The sights on the M1 were convenient to use by left or right handed shooters. The rear sight was movable, and could be flipped to the right or left side of the barrel. In the front, there were two beads, one on each side. The sights were marked for ranges up to 200 yards (183 m).

The M6 rocket consisted of a HEAT warhead and a gunpowder rocket engine. The contact detonator was located in between the engine and the warhead. Due to the relatively low velocity of the grenade, it had to be very sensitive, and was thus equipped with a transport safety: a pin, which was removed by the loader before the rocket was loaded. Six stabilizer fins were attached to the engine. Each fin had a slot for the bracket. One of the electric contacts was connected to one of the fins, the other to the contact ring on the ballistic cap, and then to the safety mechanism rod.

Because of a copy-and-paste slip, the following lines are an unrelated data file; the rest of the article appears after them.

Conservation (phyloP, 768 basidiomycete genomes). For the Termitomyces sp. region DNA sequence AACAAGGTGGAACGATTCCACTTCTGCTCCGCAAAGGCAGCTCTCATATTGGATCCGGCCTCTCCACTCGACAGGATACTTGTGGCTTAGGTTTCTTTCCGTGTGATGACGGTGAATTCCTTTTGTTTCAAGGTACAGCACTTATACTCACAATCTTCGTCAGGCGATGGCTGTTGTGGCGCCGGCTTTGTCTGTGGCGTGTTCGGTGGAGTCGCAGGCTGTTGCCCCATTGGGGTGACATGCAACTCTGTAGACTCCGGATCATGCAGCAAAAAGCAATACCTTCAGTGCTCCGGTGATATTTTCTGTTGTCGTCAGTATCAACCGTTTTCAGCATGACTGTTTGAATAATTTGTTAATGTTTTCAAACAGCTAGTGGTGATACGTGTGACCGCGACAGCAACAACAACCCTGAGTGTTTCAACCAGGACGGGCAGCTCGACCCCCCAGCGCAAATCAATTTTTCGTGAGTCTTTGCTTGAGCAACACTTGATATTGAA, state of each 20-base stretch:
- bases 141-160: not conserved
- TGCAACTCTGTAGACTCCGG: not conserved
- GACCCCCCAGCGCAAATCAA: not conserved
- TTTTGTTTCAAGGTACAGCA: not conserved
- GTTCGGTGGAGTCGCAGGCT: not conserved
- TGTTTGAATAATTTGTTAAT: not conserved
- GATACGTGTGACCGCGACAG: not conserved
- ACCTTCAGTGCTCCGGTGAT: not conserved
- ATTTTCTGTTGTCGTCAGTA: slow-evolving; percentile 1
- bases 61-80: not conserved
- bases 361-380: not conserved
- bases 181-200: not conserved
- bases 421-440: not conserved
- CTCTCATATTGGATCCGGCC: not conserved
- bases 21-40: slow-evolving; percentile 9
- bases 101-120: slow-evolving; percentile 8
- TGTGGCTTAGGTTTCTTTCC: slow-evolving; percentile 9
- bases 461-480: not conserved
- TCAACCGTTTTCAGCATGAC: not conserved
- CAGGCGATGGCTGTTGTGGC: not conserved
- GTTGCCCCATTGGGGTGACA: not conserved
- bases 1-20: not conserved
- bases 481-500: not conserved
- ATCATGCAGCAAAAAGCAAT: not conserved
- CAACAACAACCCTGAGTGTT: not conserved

The M1 rocket launcher turned out to be simple and cheap, which allowed it to be mass produced. The American industry put out 112,790 rocket launchers. However, it was not devoid of shortcomings. The most important one was failures of the firing mechanism. In order to resolve these issues, designers tried to simplify the launcher further. The safety device was removed, and replaced with an in insulated shroud with spring-loaded contacts. The front grip was removed, and the sights were also replaced. Now, they only allowed for fire from the right shoulder (the rear sights were fixed). The front sight was marked for ranges of 100, 200, and 300 yards. Finally, a small round mesh shield was installed to protect the shooter from the exhaust gases. This variant was standardized under the index M1A1. Compared to the first model, half as many were produced: 59,932 units.